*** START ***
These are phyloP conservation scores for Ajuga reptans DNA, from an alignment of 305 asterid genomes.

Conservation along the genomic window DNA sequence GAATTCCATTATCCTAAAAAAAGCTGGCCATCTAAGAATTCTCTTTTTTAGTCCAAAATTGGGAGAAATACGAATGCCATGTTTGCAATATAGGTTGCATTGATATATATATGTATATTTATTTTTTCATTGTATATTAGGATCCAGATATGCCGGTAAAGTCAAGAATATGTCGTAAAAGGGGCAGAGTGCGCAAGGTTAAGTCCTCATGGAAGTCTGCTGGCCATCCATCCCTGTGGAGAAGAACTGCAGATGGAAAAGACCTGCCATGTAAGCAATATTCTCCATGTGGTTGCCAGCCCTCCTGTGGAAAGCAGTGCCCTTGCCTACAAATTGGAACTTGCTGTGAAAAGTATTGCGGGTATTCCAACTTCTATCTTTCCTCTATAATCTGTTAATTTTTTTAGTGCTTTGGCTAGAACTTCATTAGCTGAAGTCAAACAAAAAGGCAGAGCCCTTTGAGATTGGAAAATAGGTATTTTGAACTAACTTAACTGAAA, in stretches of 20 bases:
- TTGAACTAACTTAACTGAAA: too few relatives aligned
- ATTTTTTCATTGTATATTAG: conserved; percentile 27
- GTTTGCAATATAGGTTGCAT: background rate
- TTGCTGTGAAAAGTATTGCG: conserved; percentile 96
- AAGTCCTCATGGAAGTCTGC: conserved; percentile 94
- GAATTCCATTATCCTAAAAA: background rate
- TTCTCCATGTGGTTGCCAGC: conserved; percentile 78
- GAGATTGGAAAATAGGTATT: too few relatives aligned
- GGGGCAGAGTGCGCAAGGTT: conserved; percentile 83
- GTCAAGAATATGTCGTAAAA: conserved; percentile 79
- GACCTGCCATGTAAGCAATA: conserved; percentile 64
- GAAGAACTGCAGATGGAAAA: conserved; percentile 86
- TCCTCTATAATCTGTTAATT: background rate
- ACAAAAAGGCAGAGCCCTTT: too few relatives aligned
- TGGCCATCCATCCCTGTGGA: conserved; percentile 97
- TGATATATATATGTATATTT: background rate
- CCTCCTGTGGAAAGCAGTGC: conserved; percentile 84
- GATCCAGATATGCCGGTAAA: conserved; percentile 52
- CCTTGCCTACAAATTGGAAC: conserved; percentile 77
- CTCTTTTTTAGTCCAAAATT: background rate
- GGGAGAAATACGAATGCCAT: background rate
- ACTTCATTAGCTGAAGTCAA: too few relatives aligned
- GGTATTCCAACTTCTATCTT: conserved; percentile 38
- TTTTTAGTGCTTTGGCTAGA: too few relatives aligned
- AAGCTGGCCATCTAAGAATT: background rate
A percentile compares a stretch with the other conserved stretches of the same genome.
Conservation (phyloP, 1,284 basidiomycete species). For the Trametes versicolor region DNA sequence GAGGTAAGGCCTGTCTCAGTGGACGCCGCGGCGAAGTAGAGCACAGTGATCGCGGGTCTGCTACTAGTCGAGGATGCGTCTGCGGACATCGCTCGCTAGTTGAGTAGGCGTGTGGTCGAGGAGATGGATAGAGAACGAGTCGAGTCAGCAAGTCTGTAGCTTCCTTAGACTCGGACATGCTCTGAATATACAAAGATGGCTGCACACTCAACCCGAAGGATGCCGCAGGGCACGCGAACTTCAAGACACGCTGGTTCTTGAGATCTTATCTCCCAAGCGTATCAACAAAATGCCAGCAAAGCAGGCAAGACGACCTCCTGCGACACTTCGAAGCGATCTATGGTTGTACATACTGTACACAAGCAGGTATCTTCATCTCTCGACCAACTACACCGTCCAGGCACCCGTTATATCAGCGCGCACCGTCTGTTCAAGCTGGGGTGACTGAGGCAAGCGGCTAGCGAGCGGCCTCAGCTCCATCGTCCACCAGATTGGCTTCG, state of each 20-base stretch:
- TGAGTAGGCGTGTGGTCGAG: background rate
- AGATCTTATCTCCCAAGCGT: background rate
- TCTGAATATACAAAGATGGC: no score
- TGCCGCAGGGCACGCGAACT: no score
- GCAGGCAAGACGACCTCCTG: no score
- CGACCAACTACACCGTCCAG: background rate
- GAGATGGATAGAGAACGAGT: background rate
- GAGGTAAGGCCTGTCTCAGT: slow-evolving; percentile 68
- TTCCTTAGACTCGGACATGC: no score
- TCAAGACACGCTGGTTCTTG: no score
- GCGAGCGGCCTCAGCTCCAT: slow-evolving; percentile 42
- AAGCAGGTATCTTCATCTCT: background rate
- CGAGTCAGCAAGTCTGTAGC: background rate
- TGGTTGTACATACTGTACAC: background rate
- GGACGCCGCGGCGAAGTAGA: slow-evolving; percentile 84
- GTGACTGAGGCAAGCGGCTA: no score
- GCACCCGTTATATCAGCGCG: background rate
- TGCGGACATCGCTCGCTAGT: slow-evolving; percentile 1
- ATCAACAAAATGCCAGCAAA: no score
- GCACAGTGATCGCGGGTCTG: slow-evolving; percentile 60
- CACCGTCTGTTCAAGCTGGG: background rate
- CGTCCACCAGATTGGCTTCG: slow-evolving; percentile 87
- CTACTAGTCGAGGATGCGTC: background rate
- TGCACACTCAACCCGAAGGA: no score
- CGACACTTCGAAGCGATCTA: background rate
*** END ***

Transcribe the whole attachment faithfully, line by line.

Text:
These are phyloP conservation scores for Ajuga reptans DNA, from an alignment of 305 asterid genomes.

Conservation along the genomic window DNA sequence GAATTCCATTATCCTAAAAAAAGCTGGCCATCTAAGAATTCTCTTTTTTAGTCCAAAATTGGGAGAAATACGAATGCCATGTTTGCAATATAGGTTGCATTGATATATATATGTATATTTATTTTTTCATTGTATATTAGGATCCAGATATGCCGGTAAAGTCAAGAATATGTCGTAAAAGGGGCAGAGTGCGCAAGGTTAAGTCCTCATGGAAGTCTGCTGGCCATCCATCCCTGTGGAGAAGAACTGCAGATGGAAAAGACCTGCCATGTAAGCAATATTCTCCATGTGGTTGCCAGCCCTCCTGTGGAAAGCAGTGCCCTTGCCTACAAATTGGAACTTGCTGTGAAAAGTATTGCGGGTATTCCAACTTCTATCTTTCCTCTATAATCTGTTAATTTTTTTAGTGCTTTGGCTAGAACTTCATTAGCTGAAGTCAAACAAAAAGGCAGAGCCCTTTGAGATTGGAAAATAGGTATTTTGAACTAACTTAACTGAAA, in stretches of 20 bases:
- TTGAACTAACTTAACTGAAA: too few relatives aligned
- ATTTTTTCATTGTATATTAG: conserved; percentile 27
- GTTTGCAATATAGGTTGCAT: background rate
- TTGCTGTGAAAAGTATTGCG: conserved; percentile 96
- AAGTCCTCATGGAAGTCTGC: conserved; percentile 94
- GAATTCCATTATCCTAAAAA: background rate
- TTCTCCATGTGGTTGCCAGC: conserved; percentile 78
- GAGATTGGAAAATAGGTATT: too few relatives aligned
- GGGGCAGAGTGCGCAAGGTT: conserved; percentile 83
- GTCAAGAATATGTCGTAAAA: conserved; percentile 79
- GACCTGCCATGTAAGCAATA: conserved; percentile 64
- GAAGAACTGCAGATGGAAAA: conserved; percentile 86
- TCCTCTATAATCTGTTAATT: background rate
- ACAAAAAGGCAGAGCCCTTT: too few relatives aligned
- TGGCCATCCATCCCTGTGGA: conserved; percentile 97
- TGATATATATATGTATATTT: background rate
- CCTCCTGTGGAAAGCAGTGC: conserved; percentile 84
- GATCCAGATATGCCGGTAAA: conserved; percentile 52
- CCTTGCCTACAAATTGGAAC: conserved; percentile 77
- CTCTTTTTTAGTCCAAAATT: background rate
- GGGAGAAATACGAATGCCAT: background rate
- ACTTCATTAGCTGAAGTCAA: too few relatives aligned
- GGTATTCCAACTTCTATCTT: conserved; percentile 38
- TTTTTAGTGCTTTGGCTAGA: too few relatives aligned
- AAGCTGGCCATCTAAGAATT: background rate
A percentile compares a stretch with the other conserved stretches of the same genome.
Conservation (phyloP, 1,284 basidiomycete species). For the Trametes versicolor region DNA sequence GAGGTAAGGCCTGTCTCAGTGGACGCCGCGGCGAAGTAGAGCACAGTGATCGCGGGTCTGCTACTAGTCGAGGATGCGTCTGCGGACATCGCTCGCTAGTTGAGTAGGCGTGTGGTCGAGGAGATGGATAGAGAACGAGTCGAGTCAGCAAGTCTGTAGCTTCCTTAGACTCGGACATGCTCTGAATATACAAAGATGGCTGCACACTCAACCCGAAGGATGCCGCAGGGCACGCGAACTTCAAGACACGCTGGTTCTTGAGATCTTATCTCCCAAGCGTATCAACAAAATGCCAGCAAAGCAGGCAAGACGACCTCCTGCGACACTTCGAAGCGATCTATGGTTGTACATACTGTACACAAGCAGGTATCTTCATCTCTCGACCAACTACACCGTCCAGGCACCCGTTATATCAGCGCGCACCGTCTGTTCAAGCTGGGGTGACTGAGGCAAGCGGCTAGCGAGCGGCCTCAGCTCCATCGTCCACCAGATTGGCTTCG, state of each 20-base stretch:
- TGAGTAGGCGTGTGGTCGAG: background rate
- AGATCTTATCTCCCAAGCGT: background rate
- TCTGAATATACAAAGATGGC: no score
- TGCCGCAGGGCACGCGAACT: no score
- GCAGGCAAGACGACCTCCTG: no score
- CGACCAACTACACCGTCCAG: background rate
- GAGATGGATAGAGAACGAGT: background rate
- GAGGTAAGGCCTGTCTCAGT: slow-evolving; percentile 68
- TTCCTTAGACTCGGACATGC: no score
- TCAAGACACGCTGGTTCTTG: no score
- GCGAGCGGCCTCAGCTCCAT: slow-evolving; percentile 42
- AAGCAGGTATCTTCATCTCT: background rate
- CGAGTCAGCAAGTCTGTAGC: background rate
- TGGTTGTACATACTGTACAC: background rate
- GGACGCCGCGGCGAAGTAGA: slow-evolving; percentile 84
- GTGACTGAGGCAAGCGGCTA: no score
- GCACCCGTTATATCAGCGCG: background rate
- TGCGGACATCGCTCGCTAGT: slow-evolving; percentile 1
- ATCAACAAAATGCCAGCAAA: no score
- GCACAGTGATCGCGGGTCTG: slow-evolving; percentile 60
- CACCGTCTGTTCAAGCTGGG: background rate
- CGTCCACCAGATTGGCTTCG: slow-evolving; percentile 87
- CTACTAGTCGAGGATGCGTC: background rate
- TGCACACTCAACCCGAAGGA: no score
- CGACACTTCGAAGCGATCTA: background rate